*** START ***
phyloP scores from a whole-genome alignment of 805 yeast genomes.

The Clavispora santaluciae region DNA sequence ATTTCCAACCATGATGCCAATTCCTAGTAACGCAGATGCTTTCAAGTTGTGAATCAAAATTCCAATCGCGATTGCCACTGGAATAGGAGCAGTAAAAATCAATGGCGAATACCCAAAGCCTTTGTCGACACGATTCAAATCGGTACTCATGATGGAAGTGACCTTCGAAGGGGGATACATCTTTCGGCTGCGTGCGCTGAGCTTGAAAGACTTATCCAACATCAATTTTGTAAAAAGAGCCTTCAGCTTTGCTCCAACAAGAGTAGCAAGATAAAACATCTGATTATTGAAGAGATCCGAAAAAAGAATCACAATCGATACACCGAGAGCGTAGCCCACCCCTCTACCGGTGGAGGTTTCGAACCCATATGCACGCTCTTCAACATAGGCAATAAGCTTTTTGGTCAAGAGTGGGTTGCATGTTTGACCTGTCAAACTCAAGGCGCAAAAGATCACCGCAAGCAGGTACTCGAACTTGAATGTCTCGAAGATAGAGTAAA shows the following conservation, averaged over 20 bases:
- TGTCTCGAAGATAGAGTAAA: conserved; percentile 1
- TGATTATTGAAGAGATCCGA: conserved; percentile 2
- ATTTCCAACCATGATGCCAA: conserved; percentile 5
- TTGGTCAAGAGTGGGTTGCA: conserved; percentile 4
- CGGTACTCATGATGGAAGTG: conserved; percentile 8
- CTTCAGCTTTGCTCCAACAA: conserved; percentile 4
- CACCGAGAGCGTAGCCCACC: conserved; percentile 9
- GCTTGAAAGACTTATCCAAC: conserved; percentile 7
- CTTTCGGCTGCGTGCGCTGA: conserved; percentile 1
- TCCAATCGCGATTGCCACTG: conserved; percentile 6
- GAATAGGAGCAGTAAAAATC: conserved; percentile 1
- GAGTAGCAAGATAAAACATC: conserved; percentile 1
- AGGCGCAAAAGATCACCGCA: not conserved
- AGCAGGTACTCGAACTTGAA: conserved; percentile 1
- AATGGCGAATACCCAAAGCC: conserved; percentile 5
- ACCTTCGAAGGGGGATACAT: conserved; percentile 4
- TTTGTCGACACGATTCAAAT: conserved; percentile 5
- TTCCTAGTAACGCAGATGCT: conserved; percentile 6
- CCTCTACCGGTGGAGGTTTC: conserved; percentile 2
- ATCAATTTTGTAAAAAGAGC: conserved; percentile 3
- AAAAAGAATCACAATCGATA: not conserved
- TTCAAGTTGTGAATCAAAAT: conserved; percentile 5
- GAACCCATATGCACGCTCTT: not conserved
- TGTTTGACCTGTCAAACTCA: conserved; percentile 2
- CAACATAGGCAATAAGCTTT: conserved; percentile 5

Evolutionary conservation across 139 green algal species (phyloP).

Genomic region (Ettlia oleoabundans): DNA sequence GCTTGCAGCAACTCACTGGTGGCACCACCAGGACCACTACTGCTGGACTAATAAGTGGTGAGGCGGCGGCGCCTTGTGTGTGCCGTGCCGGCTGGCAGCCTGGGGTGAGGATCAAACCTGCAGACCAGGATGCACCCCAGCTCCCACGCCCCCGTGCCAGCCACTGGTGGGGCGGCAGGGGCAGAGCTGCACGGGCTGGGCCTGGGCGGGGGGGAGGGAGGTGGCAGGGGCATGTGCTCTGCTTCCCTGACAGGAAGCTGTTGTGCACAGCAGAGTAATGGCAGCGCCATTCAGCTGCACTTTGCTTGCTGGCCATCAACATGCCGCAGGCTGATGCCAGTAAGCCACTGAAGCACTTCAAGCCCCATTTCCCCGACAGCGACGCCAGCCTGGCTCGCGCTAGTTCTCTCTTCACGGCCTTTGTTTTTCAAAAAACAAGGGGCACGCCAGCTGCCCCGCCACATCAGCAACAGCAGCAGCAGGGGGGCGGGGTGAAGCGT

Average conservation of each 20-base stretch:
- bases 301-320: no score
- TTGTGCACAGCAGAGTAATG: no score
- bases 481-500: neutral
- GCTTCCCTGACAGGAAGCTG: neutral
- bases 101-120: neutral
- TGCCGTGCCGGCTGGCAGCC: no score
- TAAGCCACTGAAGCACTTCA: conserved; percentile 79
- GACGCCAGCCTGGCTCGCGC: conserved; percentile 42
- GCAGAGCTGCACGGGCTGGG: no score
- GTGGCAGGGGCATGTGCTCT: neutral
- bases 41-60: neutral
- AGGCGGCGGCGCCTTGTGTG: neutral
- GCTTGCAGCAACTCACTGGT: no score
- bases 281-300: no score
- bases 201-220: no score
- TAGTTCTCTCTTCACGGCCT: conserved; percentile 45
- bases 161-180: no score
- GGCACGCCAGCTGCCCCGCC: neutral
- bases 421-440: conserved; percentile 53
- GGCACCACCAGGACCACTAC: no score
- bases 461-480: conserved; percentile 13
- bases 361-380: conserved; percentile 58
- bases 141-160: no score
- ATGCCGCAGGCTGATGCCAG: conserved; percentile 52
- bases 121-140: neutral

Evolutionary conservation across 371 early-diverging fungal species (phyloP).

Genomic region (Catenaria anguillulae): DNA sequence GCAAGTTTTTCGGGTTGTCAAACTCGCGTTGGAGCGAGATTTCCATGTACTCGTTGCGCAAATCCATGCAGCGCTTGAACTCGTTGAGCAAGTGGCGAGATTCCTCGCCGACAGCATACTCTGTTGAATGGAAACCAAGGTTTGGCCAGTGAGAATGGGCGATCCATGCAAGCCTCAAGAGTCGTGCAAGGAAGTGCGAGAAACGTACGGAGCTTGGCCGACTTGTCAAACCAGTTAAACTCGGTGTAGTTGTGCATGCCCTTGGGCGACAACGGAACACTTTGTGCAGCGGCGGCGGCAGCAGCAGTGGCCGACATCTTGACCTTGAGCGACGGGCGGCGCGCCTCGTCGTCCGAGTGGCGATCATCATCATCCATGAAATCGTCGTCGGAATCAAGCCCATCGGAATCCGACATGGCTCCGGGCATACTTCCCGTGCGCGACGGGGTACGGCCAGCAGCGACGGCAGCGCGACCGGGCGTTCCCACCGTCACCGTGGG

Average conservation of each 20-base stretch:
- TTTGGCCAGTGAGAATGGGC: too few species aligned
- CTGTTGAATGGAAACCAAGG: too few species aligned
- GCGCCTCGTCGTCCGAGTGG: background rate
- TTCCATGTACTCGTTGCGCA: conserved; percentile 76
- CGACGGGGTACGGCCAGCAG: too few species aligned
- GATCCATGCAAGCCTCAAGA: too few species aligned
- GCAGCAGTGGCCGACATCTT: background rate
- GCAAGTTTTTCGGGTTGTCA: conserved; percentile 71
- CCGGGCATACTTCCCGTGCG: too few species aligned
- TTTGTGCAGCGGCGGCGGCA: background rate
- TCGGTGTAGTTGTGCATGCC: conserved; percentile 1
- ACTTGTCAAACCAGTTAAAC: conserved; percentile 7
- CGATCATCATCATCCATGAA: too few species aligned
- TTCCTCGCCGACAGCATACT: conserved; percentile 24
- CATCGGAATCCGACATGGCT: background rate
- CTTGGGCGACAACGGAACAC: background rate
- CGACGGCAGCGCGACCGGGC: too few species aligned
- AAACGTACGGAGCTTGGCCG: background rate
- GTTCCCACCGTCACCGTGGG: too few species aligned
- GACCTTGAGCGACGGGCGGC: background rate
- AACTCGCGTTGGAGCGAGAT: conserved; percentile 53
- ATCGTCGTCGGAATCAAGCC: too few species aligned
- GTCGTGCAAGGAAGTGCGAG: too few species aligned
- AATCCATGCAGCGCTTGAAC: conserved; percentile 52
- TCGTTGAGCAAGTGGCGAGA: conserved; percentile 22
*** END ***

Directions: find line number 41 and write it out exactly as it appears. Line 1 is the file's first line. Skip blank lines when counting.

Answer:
- bases 41-60: neutral